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  1. I just made new ID posters for Hamilton Group Cephaloods - one for Nautiloids and Bactritoids, and one for ammonoids. The reconstructions are either new or updated for accuracy. Color patterns on the first picture are based on close relatives. If anyone has any suggestions, please let me know - I want these to be as useful as possible.
  2. Yesterday I finally made it out to one of my favorite hunting spots after (almost exactly) a year away. This road cut in La Salle County Illinois had been visited earlier this year (I believe) by @Nimravis, @aek and @connorp, but I really wanted a crack at it before summer fully kicked in. As I had been warned, it was already heavily overgrown, with poison ivy located intermittently across the slope. There were also mosquitoes in the shady areas and wasps in the sunny ones. However, with some delicate maneuvering I was able to avoid most of the hazards, with only some mosquito bit
  3. Bringing Fossils to Life

    A tiny orthoconic cephalopod from New York

    Hi everyone! I just got back from a trip to Penn Dixie Fossil Park near Buffalo, New York, and found some pyritized cephalopod fossils. Penn Dixie has rocks form the Givetian of the Devonian from the Hamilton Group. A young ammonoid is easily identified as Tornoceras uniangulare, but the other orthoconic fossils are harder to ID. I am pretty sure the small but more complete one is a Bactrites, because the siphuncle appears to be almost ventral, the distance between the septa, and the slightly slanted suture (after looking at Ludwigia's). The preserved shell is very smooth and couldn't be from
  4. I think it looks shockingly similar to charnia. Maybe a cephalopod, snail, or plant? What could it be?
  5. One of my friends has a Whitfieldoceras specimen from the Ordovician of Wisconsin. He asked me if I knew anything more about it. I didn't and didn't see much online. Does it have a record outside the Ordovician? Is it found elsewhere in the U.S./the world? I have the same question about Beloitoceras. He has one of those from the same site. I think I have one from a Minnesota site somewhere but couldn't find it. Is it known from elsewhere and did it survive beyond the Ordovician? Thanks, Jess
  6. rocket

    Pseudocenoceras

    From the album: Westphalian cretaceous fossils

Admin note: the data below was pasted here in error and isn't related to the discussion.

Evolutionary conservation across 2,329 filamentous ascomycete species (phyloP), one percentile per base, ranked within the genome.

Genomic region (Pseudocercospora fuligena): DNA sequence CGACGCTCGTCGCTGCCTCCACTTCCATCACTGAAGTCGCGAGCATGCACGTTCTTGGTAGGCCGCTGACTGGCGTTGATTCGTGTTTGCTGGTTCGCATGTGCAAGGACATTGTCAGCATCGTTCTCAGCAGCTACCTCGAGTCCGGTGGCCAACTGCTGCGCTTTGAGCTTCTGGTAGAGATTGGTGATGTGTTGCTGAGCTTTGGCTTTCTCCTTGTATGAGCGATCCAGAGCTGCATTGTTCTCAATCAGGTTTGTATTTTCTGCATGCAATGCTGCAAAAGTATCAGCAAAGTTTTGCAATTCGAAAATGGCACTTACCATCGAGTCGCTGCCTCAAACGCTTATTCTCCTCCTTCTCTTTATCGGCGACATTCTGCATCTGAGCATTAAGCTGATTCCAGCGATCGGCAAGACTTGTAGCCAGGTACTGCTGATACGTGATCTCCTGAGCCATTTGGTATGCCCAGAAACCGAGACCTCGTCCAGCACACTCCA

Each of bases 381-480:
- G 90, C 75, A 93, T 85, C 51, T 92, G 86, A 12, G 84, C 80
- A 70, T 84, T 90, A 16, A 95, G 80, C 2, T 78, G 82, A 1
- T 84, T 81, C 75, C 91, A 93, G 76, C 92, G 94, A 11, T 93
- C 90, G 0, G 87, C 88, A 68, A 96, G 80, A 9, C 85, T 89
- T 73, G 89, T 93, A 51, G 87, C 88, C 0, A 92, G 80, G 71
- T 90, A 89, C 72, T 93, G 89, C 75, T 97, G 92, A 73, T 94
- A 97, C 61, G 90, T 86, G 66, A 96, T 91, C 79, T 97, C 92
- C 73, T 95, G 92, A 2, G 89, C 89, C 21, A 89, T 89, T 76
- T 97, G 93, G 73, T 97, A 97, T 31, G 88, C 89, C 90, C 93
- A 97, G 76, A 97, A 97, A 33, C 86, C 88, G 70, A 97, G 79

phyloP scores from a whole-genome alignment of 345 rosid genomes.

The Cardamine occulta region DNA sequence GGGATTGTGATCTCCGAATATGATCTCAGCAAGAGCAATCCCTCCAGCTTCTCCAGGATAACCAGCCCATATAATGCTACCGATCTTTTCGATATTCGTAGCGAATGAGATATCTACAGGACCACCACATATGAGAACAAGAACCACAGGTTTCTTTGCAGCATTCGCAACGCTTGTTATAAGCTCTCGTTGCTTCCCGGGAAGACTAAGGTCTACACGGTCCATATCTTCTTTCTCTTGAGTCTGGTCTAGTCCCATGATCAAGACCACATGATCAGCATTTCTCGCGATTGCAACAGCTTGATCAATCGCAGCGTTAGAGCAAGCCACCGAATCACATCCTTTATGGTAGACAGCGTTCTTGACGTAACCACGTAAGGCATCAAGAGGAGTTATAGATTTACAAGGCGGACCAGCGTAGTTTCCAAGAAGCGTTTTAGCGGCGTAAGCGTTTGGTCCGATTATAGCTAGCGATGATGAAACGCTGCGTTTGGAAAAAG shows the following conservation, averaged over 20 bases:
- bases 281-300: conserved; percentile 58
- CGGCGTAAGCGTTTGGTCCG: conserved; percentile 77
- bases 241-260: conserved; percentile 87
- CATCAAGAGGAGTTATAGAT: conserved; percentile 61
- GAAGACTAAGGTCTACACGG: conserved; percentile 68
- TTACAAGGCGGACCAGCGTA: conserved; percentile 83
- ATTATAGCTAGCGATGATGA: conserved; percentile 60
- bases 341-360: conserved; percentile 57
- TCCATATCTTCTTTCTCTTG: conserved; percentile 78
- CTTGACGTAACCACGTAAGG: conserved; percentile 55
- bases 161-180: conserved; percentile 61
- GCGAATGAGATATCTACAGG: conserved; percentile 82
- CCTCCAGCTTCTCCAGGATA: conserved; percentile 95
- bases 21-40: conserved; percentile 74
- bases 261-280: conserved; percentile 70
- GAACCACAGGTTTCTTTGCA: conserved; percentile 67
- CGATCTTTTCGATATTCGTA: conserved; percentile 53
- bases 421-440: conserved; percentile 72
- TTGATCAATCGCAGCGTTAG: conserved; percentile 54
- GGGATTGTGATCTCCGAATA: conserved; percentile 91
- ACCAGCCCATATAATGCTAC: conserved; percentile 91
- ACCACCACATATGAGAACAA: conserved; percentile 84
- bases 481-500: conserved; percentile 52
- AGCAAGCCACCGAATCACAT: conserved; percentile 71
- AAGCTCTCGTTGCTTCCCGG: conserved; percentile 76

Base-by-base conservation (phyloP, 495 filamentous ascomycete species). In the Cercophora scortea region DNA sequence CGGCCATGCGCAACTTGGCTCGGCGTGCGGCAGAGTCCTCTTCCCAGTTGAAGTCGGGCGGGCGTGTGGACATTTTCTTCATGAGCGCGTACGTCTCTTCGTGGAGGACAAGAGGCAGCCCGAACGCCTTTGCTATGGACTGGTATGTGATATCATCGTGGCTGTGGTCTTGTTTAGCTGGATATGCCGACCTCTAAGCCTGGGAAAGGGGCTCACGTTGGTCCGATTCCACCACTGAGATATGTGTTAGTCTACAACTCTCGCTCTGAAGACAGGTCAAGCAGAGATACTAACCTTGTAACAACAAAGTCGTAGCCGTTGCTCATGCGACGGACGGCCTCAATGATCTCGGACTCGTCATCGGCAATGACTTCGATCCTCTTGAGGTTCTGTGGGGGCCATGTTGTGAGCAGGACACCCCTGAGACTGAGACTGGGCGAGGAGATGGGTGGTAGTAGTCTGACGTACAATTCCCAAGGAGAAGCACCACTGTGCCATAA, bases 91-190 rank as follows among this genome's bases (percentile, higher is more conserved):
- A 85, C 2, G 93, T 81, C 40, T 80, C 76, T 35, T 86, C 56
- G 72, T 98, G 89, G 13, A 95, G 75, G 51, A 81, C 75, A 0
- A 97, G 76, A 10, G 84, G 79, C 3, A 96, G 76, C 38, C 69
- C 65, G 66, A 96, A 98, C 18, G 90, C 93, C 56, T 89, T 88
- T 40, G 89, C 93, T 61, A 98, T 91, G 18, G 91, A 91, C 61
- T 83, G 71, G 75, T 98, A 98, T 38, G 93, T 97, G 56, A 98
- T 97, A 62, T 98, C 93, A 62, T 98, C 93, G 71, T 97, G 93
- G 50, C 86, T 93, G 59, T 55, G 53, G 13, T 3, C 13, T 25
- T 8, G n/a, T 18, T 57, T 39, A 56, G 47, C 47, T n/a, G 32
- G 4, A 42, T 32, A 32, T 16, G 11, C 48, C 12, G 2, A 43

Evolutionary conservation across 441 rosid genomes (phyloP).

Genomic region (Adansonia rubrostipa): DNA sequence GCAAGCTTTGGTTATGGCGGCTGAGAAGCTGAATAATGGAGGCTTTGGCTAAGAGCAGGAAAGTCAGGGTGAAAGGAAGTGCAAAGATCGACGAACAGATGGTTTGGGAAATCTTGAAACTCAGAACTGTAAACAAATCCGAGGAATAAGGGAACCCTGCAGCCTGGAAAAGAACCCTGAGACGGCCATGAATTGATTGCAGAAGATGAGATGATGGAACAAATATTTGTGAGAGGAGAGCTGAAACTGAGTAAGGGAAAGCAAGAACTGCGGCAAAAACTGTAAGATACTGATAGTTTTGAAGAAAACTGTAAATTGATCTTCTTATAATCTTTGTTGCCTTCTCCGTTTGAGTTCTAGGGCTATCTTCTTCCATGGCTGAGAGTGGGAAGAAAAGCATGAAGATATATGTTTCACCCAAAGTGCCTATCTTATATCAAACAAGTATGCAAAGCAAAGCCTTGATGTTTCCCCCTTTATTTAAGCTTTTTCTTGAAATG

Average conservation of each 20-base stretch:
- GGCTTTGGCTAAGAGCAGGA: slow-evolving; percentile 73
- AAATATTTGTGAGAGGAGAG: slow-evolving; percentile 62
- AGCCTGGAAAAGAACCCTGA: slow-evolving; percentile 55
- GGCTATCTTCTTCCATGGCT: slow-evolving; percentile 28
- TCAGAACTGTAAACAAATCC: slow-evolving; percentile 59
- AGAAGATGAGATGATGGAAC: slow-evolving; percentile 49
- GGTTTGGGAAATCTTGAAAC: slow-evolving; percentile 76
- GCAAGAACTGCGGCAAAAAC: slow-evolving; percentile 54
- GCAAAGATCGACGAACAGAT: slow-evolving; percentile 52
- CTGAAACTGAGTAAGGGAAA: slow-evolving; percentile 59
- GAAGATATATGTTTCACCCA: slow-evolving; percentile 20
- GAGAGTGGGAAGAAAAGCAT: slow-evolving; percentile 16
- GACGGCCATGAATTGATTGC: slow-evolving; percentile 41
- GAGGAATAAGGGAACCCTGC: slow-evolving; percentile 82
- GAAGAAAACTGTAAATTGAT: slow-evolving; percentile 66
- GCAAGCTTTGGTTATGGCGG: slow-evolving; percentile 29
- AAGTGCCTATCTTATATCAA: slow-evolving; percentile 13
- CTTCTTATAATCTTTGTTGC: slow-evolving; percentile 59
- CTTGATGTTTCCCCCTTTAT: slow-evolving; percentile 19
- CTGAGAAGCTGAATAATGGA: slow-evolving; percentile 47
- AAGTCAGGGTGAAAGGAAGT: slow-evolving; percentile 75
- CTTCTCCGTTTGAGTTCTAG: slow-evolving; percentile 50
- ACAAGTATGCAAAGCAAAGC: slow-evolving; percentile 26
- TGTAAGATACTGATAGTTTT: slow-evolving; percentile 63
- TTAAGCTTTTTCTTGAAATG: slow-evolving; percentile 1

In southern munsterland basin it is sometimes possible to dig in cenomanian sediments. Fossils are rare, but sometimes real beauties like this fine, 4 cm "big" Nautiloide Pseudocenoceras
  7. Hi guys, I bought this ammonite at antique store, It measures 25 CM. Could anyone help me ID the fossil? Baja California, México. It could be pachydiscus? Thank you! Best regards!
  8. Rexofspades

    Lost River Easter egg hunt

    Went on a little "Easter Egg Hunt" with my folks, found some excellent fossils. day was hot but I enjoyed it. I have provided my best ID, but please feel free to correct if you can identify it further! it helps with my labeling system for sure. this lizard was good luck right next to where my mom was standing i noticed this beauty sticking out of the rock further excavation revealed this possible horn coral? eldredgeops rana heads trilobite glabellar fold ( possibly Odontocephalus?) Dipleura rib impre
  9. Rogue Embryo

    Upper Ordovician cephalopod

    From the album: Camille's fossils - Georgian Bay Formation

    Field collection by Camille Martin, April 4, 2022 The fossil offers a bit of an interior view of the cephalopod.

    © Camille Martin

  10. Hello, would appreciate help with a fossil ID. Location found - Fergus Falls, MN. All rock pieces are from one larger piece that I broke apart. I removed some matrix with a Dremel tool to reveal more detail, but the "body" of these creatures were left untouched and are smooth in texture. The first six images of larger specimen has unique features on both sides. The smaller additional specimen along with the separate unfinished rocks seem to be the same creature, just more of them.
  11. Lone Hunter

    Micro Bacculite?

    This is from Duck Creek formation in Tarrant county, not familiar with fossils from there so not sure what this is, looks very similar to a bacculite to me except for ridge running the length of it. Half cm long.